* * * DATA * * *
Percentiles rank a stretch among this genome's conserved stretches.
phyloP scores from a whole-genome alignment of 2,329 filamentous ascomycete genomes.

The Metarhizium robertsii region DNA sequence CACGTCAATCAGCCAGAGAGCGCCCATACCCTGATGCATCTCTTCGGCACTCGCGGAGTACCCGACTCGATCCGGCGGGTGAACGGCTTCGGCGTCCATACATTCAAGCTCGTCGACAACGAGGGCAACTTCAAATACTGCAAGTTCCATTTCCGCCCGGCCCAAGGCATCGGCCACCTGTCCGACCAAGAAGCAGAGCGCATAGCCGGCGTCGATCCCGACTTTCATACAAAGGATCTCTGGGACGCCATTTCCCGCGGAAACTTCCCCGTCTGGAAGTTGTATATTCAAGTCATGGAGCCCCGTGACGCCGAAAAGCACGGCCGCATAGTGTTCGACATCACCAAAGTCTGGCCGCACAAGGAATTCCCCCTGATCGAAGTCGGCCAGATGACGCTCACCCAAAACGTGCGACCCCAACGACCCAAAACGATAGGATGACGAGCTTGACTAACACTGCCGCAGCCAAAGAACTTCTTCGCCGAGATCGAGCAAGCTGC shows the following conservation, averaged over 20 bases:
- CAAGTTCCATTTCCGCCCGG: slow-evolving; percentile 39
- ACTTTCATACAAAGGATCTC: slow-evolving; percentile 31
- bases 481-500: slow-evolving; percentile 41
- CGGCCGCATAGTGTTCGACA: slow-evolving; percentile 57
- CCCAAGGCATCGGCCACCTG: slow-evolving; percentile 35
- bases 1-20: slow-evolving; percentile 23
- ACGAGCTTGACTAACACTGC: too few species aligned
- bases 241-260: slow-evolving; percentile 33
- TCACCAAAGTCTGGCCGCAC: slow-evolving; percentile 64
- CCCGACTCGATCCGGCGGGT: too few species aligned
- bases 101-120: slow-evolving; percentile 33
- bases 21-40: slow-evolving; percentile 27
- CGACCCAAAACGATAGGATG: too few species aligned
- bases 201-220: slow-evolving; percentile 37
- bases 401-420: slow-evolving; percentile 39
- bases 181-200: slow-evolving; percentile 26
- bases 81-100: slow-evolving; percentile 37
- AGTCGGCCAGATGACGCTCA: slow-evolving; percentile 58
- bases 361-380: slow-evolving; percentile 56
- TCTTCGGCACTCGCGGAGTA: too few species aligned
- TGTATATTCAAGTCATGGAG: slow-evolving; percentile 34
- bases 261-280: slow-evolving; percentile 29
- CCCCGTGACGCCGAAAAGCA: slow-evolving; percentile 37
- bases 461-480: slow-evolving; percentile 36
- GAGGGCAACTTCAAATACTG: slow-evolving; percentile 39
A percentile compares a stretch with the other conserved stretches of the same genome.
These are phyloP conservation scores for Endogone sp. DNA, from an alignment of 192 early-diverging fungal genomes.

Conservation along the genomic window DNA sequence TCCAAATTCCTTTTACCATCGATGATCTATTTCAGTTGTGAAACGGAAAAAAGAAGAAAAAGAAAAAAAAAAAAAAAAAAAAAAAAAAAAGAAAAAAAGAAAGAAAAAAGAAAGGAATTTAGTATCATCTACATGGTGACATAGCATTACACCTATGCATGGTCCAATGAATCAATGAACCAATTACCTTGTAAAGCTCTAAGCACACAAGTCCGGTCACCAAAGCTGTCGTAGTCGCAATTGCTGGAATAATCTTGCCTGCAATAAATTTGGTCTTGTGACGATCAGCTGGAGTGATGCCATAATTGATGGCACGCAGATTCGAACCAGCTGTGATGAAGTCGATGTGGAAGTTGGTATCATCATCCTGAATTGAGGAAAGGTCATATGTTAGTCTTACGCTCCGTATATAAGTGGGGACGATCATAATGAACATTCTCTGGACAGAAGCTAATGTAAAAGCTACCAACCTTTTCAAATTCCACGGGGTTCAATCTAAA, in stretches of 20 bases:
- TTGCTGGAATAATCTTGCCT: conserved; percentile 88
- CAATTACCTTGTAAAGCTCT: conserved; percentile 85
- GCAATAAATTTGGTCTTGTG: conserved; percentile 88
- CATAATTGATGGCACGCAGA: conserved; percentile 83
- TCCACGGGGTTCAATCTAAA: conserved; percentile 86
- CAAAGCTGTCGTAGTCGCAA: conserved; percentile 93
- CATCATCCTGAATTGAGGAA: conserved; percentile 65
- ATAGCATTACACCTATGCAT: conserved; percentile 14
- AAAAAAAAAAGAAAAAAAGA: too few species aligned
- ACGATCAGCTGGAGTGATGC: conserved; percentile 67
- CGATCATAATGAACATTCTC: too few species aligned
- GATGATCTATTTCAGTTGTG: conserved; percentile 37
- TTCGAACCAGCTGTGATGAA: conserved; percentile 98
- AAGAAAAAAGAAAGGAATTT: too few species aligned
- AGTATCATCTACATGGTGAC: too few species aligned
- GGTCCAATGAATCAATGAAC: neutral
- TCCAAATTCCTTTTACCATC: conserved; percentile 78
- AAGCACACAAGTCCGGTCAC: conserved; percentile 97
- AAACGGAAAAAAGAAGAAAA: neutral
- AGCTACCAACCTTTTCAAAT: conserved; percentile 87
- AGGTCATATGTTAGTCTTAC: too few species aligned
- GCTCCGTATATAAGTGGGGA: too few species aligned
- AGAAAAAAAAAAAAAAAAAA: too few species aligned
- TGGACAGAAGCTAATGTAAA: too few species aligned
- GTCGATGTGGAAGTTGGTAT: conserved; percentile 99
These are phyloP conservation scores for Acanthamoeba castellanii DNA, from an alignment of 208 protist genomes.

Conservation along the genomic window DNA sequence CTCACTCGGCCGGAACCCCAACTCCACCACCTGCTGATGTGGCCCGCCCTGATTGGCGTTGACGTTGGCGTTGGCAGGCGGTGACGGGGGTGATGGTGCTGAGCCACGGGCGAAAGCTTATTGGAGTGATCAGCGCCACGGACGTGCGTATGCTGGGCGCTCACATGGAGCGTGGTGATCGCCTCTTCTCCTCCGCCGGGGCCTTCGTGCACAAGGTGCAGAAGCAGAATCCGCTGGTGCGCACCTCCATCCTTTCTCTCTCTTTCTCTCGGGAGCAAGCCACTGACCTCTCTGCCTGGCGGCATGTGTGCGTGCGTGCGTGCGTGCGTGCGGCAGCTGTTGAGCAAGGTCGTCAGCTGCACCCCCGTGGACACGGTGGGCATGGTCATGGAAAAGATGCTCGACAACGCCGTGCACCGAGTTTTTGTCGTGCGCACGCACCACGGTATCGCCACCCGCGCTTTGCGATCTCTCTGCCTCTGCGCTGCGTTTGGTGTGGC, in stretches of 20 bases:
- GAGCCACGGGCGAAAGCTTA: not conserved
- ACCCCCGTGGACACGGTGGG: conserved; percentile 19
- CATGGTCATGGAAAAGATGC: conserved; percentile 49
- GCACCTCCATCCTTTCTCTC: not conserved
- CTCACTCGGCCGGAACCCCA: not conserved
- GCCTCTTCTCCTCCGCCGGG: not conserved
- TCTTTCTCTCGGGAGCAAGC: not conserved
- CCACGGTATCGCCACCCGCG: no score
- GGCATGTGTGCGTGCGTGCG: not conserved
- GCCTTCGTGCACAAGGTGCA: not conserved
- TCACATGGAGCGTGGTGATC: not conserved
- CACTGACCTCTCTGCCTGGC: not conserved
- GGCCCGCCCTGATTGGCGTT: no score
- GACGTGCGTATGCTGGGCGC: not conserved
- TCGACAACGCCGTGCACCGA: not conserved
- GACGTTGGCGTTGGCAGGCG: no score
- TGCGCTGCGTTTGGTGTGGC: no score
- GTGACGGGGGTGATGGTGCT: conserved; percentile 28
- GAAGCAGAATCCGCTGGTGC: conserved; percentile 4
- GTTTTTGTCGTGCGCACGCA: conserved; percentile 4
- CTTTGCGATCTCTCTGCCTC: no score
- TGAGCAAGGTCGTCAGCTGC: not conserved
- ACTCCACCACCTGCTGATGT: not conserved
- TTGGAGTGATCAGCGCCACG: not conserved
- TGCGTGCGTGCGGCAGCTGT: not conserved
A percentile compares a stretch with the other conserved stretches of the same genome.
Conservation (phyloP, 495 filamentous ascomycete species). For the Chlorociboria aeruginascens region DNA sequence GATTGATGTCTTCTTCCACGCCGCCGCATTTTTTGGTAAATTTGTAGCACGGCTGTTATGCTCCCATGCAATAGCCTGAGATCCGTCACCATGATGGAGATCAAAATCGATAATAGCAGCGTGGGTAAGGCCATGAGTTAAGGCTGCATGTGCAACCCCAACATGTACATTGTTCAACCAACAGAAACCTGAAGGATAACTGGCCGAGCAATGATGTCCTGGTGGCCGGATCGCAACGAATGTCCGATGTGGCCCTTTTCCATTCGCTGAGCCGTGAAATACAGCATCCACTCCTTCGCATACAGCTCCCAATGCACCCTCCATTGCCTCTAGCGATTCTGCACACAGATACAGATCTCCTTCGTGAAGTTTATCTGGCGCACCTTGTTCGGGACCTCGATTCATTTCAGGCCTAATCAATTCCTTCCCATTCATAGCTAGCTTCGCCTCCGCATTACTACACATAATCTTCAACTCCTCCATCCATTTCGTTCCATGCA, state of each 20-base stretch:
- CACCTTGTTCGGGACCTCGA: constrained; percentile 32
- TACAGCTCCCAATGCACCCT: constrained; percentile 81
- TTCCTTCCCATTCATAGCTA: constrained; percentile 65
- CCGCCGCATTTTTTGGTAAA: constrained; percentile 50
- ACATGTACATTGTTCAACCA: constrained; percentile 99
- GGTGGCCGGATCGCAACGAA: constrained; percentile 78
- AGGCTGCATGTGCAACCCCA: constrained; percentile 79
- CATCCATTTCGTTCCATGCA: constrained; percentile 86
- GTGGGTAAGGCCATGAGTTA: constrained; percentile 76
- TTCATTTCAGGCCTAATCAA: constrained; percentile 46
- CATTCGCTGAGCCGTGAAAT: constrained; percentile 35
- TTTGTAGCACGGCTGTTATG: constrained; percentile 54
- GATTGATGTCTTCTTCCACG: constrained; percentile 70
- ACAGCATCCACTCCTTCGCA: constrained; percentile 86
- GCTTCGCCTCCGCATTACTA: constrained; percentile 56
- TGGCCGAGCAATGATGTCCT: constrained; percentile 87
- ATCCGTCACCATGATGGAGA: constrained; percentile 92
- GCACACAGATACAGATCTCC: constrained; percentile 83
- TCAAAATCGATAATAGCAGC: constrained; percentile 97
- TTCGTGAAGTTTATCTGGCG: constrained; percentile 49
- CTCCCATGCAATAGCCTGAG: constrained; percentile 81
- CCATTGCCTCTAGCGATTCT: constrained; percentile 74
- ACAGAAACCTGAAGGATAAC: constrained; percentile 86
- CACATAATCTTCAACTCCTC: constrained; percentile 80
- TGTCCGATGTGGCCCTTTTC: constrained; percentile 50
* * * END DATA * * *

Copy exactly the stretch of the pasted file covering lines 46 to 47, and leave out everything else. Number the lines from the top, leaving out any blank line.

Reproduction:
- AGTATCATCTACATGGTGAC: too few species aligned
- GGTCCAATGAATCAATGAAC: neutral